David Gauke MP, South West Hertfordshire

voted strongly against the policy

Rail Fares - Lower

by scoring 0.0% compared to the votes below

Why Majority/minority instead of Aye/No?
HouseDateSubjectDavid GaukePolicy vote
Commons11 Jan 2012Opposition Day — Rail and Bus Fares Majorityminority (strong)
Commons16 May 2012Queens' Speech — Cost of Living — Public Transport Fares — VAT on Fuel Majorityminority (strong)
Commons5 Sep 2012Opposition Day — Rail Fares Majorityminority (strong)
Commons9 Jan 2013Opposition Day — Rising Cost of Transport — Cap on Rail Fare Increases Majorityminority (strong)
Commons4 Sep 2013Opposition Day — Jobs — Capital Investment — Mansion Tax — Income Tax — Rail Fares — Energy Bills — Private Tenants — Pensions — Payday Loans — Banking, Planning and Skills Reforms Majorityminority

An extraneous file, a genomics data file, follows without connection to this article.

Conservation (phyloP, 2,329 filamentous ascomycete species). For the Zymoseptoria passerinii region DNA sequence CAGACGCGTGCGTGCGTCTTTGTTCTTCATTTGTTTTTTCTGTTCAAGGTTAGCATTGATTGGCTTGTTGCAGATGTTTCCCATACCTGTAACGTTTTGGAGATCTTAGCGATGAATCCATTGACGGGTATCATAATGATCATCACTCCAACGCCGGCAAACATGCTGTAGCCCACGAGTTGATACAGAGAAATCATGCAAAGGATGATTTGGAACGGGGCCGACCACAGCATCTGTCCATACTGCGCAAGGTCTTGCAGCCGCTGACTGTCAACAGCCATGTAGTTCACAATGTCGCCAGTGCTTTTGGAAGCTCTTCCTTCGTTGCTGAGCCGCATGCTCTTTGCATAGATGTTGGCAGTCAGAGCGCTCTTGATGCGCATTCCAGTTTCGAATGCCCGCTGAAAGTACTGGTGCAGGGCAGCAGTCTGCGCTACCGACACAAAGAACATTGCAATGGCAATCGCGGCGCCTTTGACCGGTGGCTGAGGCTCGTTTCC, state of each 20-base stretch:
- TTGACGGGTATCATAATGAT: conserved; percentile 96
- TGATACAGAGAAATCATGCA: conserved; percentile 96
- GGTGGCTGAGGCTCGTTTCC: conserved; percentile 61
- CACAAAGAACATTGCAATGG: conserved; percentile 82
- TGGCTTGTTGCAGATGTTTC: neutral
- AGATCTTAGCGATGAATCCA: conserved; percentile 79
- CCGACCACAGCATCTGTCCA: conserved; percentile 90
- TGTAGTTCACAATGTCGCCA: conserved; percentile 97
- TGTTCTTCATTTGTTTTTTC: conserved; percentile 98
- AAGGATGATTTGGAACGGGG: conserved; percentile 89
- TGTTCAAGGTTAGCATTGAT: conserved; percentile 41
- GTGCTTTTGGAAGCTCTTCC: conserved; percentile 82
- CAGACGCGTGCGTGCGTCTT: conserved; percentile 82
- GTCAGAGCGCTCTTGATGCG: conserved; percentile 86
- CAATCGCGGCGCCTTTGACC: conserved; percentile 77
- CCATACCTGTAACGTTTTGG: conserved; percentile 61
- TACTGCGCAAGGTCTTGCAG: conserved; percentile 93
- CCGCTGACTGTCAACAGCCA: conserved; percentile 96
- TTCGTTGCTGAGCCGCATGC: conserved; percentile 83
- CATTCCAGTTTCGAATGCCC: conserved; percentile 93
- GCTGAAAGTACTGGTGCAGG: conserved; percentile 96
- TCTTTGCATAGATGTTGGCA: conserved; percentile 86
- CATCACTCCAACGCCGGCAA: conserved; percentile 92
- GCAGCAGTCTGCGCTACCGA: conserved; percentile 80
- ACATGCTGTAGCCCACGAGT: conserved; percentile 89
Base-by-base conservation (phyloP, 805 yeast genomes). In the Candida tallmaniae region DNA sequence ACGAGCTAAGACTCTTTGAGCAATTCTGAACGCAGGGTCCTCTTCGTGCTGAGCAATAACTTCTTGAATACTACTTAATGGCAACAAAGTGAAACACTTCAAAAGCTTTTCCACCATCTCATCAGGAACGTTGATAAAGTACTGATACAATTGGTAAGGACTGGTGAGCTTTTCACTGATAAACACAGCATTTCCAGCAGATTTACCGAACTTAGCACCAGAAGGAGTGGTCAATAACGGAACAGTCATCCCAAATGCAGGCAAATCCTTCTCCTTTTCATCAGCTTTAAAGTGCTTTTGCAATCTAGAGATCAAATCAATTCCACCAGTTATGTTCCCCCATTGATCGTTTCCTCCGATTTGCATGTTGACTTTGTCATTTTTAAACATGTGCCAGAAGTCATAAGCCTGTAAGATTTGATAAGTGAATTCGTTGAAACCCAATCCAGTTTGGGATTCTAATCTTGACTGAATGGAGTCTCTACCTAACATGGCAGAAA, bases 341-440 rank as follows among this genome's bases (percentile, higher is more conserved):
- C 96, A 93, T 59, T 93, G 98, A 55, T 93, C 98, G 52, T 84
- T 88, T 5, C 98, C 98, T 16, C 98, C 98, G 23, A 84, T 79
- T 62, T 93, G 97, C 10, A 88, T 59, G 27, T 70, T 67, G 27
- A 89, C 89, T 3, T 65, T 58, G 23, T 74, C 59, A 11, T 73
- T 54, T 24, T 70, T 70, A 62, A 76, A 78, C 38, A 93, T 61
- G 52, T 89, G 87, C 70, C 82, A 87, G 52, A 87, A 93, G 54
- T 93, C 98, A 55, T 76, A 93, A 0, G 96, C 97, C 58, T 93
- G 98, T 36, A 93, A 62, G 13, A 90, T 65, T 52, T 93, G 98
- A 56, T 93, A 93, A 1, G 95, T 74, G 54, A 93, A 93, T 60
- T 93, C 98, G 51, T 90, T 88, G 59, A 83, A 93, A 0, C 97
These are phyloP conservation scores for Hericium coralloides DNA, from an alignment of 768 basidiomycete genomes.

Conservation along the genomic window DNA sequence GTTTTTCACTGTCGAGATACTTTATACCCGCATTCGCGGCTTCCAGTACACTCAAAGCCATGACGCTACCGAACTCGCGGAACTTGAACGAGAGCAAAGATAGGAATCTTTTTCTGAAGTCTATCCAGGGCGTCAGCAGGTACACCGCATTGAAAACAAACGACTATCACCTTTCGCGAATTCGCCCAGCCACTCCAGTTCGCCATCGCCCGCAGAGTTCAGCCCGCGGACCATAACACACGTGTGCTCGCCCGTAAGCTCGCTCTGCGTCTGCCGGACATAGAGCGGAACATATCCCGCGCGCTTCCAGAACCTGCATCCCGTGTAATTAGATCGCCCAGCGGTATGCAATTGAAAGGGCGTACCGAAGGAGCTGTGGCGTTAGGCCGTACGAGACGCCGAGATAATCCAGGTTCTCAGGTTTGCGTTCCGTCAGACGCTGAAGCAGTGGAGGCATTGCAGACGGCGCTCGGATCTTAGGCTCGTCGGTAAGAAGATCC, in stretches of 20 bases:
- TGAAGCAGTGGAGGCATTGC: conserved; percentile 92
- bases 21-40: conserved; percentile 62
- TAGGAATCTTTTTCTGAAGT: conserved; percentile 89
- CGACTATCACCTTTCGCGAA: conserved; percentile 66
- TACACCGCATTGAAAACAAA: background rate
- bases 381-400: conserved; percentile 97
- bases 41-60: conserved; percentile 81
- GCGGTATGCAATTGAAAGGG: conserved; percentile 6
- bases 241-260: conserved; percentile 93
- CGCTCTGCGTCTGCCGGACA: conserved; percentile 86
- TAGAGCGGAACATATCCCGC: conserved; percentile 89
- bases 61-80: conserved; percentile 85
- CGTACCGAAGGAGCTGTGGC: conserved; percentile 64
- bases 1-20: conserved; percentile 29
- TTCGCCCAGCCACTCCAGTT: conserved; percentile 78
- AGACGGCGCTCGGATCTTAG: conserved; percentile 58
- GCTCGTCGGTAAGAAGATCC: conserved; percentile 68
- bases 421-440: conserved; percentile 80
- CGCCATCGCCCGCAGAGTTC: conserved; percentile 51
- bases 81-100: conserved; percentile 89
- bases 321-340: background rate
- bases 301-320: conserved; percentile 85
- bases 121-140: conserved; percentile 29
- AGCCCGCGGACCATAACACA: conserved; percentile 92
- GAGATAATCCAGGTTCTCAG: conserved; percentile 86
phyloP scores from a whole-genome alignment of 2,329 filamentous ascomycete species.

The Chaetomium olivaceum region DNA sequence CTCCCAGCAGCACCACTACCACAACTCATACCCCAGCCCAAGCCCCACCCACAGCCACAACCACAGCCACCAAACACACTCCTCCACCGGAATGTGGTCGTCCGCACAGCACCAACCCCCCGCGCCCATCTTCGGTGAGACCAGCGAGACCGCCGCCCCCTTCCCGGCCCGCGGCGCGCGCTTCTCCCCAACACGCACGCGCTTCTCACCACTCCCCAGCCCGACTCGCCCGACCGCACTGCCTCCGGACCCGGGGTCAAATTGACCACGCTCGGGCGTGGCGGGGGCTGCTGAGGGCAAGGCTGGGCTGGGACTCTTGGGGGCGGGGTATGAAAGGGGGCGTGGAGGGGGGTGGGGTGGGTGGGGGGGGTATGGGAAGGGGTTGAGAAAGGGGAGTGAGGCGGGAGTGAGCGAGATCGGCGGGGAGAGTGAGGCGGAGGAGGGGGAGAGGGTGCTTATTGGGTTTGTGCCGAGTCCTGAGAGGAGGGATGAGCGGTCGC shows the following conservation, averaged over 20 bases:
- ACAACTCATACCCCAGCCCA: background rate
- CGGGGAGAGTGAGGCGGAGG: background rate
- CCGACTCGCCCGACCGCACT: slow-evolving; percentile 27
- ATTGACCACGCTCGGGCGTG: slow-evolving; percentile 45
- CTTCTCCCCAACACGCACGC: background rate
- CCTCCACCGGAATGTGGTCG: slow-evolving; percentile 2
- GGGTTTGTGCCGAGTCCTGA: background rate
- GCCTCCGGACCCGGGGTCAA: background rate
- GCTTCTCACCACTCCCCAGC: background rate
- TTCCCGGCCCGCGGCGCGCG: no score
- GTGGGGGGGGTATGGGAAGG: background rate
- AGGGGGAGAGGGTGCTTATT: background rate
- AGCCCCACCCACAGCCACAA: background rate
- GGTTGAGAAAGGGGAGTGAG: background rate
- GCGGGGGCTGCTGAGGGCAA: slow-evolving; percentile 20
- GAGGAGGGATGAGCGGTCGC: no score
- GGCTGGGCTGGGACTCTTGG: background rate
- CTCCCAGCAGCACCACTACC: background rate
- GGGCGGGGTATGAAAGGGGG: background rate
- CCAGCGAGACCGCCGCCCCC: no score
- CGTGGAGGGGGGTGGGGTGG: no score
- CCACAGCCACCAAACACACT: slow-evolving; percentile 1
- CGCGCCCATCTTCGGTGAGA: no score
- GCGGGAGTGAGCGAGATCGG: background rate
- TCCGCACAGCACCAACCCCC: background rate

How the number is calculated

The MP's votes count towards a weighted average where the most important votes get 50 points, less important votes get 10 points, and less important votes for which the MP was absent get 2 points. In important votes the MP gets awarded the full 50 points for voting the same as the policy, no points for voting against the policy, and 25 points for not voting. In less important votes, the MP gets 10 points for voting with the policy, no points for voting against, and 1 (out of 2) if absent.

Questions about this formula can be discussed on the forum.

No of votesPointsOut of
Most important votes (50 points)   
MP voted with policy000
MP voted against policy40200
MP absent000
Less important votes (10 points)   
MP voted with policy000
MP voted against policy1010
Less important absentees (2 points)   
MP absent*000
Total:0210

*Pressure of other work means MPs or Lords are not always available to vote – it does not always indicate they have abstained. Therefore, being absent on a less important vote makes a disproportionatly small difference.

agreement score
MP's points
total points
 = 
0
210
 = 0.0 %.


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